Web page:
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Concert Crowd

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One of the challenges of running a business' website is finding ways to keep it fresh. Lucky for you, there's a crowd out there that can bring your website to life – if you invite them in. (And no, we're not talking about paying contractors pennies to write junk content.) You might not be able to crowdsource the actual content of your website, but you can harness your customers' energy for your site.

Help customers help each other. Google, in its younger years, had a customer-service challenge: It's nice to answer customer e-mail, but it's hard to scale that to millions of customers. Google was being bombarded with thousands of questions, more than it could practicably answer by hand – at least, not without hiring customer-service representatives by the thousands. So it hit upon another approach: Setting up web forums in which users could discuss problems amongst themselves and share solutions. Instead of answering each query on a one-to-one basis, moderators could patrol the forums, interjecting and answering where needed.

The result was a win-win, and you don't have to be an Internet giant to make it work: it's a great solution for companies that have a high ratio of customers to employees. (Forum software that can be plugged into your website is easily and affordably available online.) Since it's not uncommon for multiple customers to have the same question, a single forum post eliminates the need to send variations on the same answer to multiple customers. Customers can also find answers immediately, rather than having to wait for a customer-service representative to answer them.

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This isn't a one-size-fits solution, of course. Just as one-on-one support is difficult for companies that are too big, attracting a critical mass of users can be difficult if you're too small. A support forum never relieves a company from the obligation to deliver one-on-one support where it's needed. Customers should feel that they're being referred to a forum because they can get the answers they need faster there – not because the company doesn't want to talk to them.

Turn comments into conversations. It's easy to think of "content" as coming in big, paragraph-sized chunks. But keep in mind that a conversation between people is content in its own right – and probably even more interesting to read. So one approach to enlivening a site is to draw your customers into a conversation.

This is easier done in some contexts than others. You'll have an easier time of it if, for instance, your business caters to an enthusiast community, or a niche business. (Model train builders will probably have more to say to each other than muffler-buyers – but then, you never know. Everyone needs a new muffler sometimes.) Keeping an online conversation going is an art unto itself; it takes constant energy, and the host has to keep a steady flow of subjects of discussion flowing. But the reward is a site that becomes a destination unto itself, putting your business at the centre of a community.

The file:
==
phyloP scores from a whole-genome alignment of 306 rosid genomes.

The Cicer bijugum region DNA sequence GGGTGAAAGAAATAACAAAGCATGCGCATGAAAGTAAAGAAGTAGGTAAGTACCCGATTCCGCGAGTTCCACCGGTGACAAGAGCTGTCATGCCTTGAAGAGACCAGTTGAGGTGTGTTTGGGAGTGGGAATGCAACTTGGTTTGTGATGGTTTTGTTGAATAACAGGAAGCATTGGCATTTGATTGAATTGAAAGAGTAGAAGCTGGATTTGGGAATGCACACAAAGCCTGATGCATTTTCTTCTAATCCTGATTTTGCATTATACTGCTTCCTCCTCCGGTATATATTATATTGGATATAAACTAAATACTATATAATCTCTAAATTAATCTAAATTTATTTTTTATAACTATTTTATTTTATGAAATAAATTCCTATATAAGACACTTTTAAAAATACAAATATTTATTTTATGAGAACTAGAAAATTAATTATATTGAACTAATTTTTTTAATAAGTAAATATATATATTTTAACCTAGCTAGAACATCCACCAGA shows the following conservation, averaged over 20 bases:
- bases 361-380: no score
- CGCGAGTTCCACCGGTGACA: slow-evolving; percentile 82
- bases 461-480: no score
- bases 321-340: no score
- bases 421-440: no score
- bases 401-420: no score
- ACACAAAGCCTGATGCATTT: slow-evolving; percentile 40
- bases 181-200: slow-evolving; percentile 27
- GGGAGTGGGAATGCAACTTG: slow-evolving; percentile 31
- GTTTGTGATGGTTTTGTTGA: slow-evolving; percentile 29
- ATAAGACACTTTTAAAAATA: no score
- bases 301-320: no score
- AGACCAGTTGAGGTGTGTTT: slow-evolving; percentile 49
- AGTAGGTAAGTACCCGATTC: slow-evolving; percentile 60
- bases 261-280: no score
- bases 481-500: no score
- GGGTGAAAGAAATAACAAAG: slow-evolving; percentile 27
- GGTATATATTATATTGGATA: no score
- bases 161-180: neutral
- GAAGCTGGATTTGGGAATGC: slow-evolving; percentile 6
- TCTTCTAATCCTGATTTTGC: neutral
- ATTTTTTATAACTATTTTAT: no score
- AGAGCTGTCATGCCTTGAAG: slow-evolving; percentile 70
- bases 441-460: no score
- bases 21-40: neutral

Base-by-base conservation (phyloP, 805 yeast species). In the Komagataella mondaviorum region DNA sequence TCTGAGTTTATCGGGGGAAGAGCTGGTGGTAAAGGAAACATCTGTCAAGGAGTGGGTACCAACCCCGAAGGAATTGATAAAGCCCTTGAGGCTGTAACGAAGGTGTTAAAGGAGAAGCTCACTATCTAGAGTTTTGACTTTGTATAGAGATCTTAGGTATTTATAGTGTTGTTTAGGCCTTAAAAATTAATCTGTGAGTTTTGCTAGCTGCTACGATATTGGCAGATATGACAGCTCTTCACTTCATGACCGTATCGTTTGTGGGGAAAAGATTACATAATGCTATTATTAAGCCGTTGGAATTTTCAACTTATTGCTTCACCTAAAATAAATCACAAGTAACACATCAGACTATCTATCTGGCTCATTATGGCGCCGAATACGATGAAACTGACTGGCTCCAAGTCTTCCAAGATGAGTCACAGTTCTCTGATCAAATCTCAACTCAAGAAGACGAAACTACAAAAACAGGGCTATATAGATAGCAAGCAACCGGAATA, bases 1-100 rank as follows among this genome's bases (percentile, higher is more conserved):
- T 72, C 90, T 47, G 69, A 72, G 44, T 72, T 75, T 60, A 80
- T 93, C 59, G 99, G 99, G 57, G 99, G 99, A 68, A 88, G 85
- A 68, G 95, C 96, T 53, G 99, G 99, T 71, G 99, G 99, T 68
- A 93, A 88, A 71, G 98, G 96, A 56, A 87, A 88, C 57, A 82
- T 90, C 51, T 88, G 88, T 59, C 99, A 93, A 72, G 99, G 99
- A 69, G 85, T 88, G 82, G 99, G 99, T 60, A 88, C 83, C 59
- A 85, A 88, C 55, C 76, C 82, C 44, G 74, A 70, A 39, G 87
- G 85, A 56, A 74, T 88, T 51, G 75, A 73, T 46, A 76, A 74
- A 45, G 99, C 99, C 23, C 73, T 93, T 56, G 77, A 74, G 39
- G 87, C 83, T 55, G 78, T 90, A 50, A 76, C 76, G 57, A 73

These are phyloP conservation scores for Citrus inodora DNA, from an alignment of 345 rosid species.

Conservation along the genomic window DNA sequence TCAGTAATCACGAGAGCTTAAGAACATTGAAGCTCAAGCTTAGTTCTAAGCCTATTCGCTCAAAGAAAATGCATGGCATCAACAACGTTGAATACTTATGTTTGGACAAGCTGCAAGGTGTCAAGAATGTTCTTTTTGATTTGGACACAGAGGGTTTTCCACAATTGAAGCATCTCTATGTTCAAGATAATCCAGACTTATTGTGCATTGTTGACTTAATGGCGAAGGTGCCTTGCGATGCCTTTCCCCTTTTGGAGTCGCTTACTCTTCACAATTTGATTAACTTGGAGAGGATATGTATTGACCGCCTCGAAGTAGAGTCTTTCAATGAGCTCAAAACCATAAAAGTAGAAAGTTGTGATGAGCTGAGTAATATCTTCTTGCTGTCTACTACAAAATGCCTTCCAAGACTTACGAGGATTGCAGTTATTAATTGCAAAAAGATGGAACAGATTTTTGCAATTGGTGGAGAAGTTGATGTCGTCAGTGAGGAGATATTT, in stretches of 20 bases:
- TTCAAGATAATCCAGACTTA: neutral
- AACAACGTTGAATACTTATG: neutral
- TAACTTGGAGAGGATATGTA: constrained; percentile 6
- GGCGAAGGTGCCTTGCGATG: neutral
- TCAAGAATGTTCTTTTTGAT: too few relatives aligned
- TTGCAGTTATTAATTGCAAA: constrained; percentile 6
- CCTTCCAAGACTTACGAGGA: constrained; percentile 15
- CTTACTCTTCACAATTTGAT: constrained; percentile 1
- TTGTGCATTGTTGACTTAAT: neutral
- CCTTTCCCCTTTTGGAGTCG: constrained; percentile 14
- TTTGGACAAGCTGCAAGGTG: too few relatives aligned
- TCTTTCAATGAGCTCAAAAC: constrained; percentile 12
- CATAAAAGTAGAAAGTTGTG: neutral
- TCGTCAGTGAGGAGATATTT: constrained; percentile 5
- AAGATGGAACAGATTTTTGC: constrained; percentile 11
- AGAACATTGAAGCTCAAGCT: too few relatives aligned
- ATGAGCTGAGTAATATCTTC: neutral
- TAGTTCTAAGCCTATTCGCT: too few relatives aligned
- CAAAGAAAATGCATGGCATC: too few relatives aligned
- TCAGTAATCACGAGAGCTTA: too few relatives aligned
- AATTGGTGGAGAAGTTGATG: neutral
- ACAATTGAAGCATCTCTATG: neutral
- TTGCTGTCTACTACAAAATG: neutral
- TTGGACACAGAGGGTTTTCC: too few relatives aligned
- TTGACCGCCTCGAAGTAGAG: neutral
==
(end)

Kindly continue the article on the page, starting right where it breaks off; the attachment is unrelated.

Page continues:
How you achieve this is a different matter. Businesses that use Facebook Pages as their primary outlet will have an easier time of it, since the tools for conversation are right there. (Companies that have been successful say that lobbing hot-button discussion points as well as informative links into their feeds.) Alternately, a traditional blog can work as a starting point for conversation: Just remember that your content needs to provoke reaction, not just be read.

Game it up. The word "gamification" may have overstayed its welcome on this planet already, but the concept of inducing customers to participate by introducing game-like dynamics to a site is still worthwhile. Giving customers something to strive for, in competition with either themselves or each other, is a great way to encourage participation. It could take the form of a leaderboard for public acts like online check-ins, or, more overtly, a competition that involves submitting a photo or a piece of text. Users are incentivized not just by a desire to win, but by a willingness to share their content – which in turn makes good reading material for other customers. (Assuming, of course, that you've properly spelled out the submission terms and conditions in your legal fine print.)

Turn-key platforms like Strutta and Wildfire make hosting a contest that features user-generated content practical for small operations by handling the dirty work of accepting and storing submissions. Either way, a well-run user-submission contest once again helps knit customers into a community – and makes a website's content more interesting than one person alone ever could.

Other stories can be found on the Web Strategy section of the Report on Small Business website .

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About the Author
Technology Culture Columnist

Ivor Tossell has been writing columns about online culture for The Globe and Mail since 2005. A reformed web programmer, his writing on urban affairs, technology and culture has appeared in Canadian publications ranging from very glossy to downright inky. He lives in Toronto. More

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